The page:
One of the biggest myths about ballet dancers is that they don't eat. While we all know that, yes, there are those who do struggle with body image issues and eating disorders, most healthy dancers love food—and eat plenty of it to fuel their busy schedules.
Luckily for us, they're not afraid to show it:
Looking for your next audition shoe? Shot at and in collaboration with Broadway Dance Center, Só Dança has launched a new collection of shoes working with some pretty famous faces of the musical theater world! Offered in two different styles and either 2.5" or 3" heels, top industry professionals are loving how versatile and supportive these shoes are! Pro tip: The heel is centered under the body so you can feel confident and stable!
When I wrote about my struggle with depression, and eventual departure from dance because of it, I expected criticism. I was prepared to be challenged. But much to my relief, and horror, dancers from all over the world responded with support and stories of solidarity. The most critical response I saw was this one:
"Dance isn't for everyone."
This may as well be a mantra in the dance world. We have become entrenched in the Darwinian notion that the emotionally weak will be weeded out. There is no room for them anyway.
Growing up in a family-owned dance studio in Missouri had its perks for tap dancer Anthony Russo. But it also earned him constant taunting, especially in high school.
"There was a junior in my sophomore year health class who was absolutely relentless," he says. "I'd get tripped on my way to the front of the classroom and he'd say, 'Watch out, twinkle toes.' If I raised my hand and answered a question incorrectly, I'd hear a patronizing 'Nice one, Bojangles.' "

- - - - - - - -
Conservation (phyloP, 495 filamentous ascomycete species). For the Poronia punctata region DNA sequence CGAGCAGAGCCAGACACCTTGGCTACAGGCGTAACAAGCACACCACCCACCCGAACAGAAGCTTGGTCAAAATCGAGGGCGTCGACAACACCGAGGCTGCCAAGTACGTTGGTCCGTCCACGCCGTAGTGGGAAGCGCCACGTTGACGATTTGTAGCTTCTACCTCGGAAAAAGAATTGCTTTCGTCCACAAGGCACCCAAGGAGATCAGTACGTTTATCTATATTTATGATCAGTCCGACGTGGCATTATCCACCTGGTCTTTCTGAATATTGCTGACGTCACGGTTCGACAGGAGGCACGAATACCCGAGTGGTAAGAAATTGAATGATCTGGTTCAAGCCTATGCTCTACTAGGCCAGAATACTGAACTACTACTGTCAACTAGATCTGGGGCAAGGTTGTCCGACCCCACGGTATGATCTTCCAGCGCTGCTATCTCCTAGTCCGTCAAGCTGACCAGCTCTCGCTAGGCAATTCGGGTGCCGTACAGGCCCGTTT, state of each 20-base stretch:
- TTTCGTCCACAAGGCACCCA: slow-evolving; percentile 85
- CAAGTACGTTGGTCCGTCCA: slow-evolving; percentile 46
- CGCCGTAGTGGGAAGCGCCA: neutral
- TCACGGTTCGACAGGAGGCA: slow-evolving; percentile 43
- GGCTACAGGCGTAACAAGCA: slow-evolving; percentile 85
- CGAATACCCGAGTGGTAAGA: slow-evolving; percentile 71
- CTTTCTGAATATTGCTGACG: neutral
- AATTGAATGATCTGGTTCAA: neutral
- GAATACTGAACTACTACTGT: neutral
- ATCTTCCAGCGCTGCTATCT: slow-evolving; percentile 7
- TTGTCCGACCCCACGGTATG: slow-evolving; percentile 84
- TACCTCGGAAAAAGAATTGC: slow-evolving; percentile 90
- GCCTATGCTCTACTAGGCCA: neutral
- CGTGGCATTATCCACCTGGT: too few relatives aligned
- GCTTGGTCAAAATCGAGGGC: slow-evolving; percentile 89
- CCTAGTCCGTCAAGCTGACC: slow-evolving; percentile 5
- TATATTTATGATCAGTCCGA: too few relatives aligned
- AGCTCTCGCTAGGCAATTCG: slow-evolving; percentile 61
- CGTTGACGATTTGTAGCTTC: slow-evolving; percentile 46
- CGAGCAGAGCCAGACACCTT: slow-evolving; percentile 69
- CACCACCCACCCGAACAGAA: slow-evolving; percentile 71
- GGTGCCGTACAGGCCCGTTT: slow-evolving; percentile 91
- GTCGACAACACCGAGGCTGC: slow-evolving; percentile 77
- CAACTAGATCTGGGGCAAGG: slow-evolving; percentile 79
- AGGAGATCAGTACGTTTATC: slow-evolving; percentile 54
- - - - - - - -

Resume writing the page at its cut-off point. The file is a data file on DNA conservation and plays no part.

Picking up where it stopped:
What does a superstar like Carlos Acosta do after bidding farewell to his career in classical ballet? In Acosta's case, he returns to his native country, Cuba, to funnel his fame, connections and prodigious energies back into the dance scene that formed him. Because of its top-notch, state-supported training programs and popular embrace of the art of dance, Cuba is brimming with talented dancers. What it has been short on, until recently, are opportunities outside of the mainstream companies, as well as access to a more international repertoire. That is changing now, and, with the creation of Acosta Danza, launched in 2016, Acosta is determined to open the doors even wider to new ideas and audiences.
There's so much more to the dance world than making and performing dances. Arts administrators do everything from raising money to managing companies to building new audiences. With the growing number of arts administration programs in colleges, dancers have an opportunity to position themselves for a multifaceted career on- or offstage—and to bring their unique perspective as artists to administrative work.
While Solange was busy helping big sis Beyoncé give Coachella its best performances of all time, an equally compelling project was quietly circulating on Instagram:
New York City Ballet continues its first year without Peter Martins at the helm as our spring season opens tonight.
When he retired at the start of the new year, we plunged headfirst into unknown, murky waters. Who would the new director be? When would we know? Would we dancers get some say in the decision? Who would oversee the Balanchine ballets? Who would be in charge of casting? Would a new director bring along huge upheaval? Could some of us be out of a job?
In the world of ballet, Arcadian Broad is a one-stop shop: He'll come up with a story, compose its music, choreograph the movement and dance it himself. But then Broad has always been a master of versatility. As a teenager he juggled school, dance and—after the departure of his father—financial responsibility. It was Broad's income from dancing that kept his family afloat. Fast-forward six years and things are far more stable. Broad now lives on his own in an apartment, but you can usually find him in the studio.
Bales of hay, black umbrellas, bicycles—this Midsummer Night's Dream would be unrecognizable to the Bard. Alexander Ekman's full-length, inspired by Scandinavian solstice traditions and set to music by Mikael Karlsson, is a madcap celebration of the longest day of the year, when the veil between our world and that of the supernatural is said to be at its thinnest. The Joffrey Ballet's performances mark the seductively surreal work's North American premiere. April 25–May 6. joffrey.org.